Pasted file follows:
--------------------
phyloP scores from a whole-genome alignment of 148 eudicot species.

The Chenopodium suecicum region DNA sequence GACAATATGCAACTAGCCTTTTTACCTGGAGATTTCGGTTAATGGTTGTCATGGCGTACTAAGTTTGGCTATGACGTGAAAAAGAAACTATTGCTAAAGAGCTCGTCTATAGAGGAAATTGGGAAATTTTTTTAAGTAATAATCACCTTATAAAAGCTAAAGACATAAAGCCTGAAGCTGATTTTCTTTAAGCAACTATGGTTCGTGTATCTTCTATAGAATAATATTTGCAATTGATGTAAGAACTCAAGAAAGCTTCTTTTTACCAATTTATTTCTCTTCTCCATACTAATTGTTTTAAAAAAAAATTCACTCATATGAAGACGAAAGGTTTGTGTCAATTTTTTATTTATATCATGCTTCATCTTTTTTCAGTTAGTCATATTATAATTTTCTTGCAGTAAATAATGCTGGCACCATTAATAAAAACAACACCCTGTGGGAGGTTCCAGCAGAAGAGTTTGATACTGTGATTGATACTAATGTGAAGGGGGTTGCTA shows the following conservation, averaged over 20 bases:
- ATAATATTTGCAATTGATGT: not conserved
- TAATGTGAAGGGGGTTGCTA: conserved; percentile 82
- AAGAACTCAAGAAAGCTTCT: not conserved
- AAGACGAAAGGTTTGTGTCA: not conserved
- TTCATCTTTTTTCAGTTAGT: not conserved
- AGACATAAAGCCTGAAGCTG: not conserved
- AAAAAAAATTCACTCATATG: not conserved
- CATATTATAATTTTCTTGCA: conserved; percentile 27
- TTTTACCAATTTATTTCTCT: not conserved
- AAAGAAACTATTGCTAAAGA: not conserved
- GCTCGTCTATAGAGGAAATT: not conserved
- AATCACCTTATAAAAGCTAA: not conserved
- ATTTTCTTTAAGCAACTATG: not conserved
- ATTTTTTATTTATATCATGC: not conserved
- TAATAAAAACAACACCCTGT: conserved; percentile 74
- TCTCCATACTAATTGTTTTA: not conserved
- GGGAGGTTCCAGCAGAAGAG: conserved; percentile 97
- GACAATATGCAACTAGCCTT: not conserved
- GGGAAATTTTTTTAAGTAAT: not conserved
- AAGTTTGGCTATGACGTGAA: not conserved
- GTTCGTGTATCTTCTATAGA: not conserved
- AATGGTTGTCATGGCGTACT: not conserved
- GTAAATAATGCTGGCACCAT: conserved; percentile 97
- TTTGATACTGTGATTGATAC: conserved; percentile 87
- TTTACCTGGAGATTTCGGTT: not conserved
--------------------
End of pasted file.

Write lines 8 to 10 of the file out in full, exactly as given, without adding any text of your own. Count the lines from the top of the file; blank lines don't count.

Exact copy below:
- AGACATAAAGCCTGAAGCTG: not conserved
- AAAAAAAATTCACTCATATG: not conserved
- CATATTATAATTTTCTTGCA: conserved; percentile 27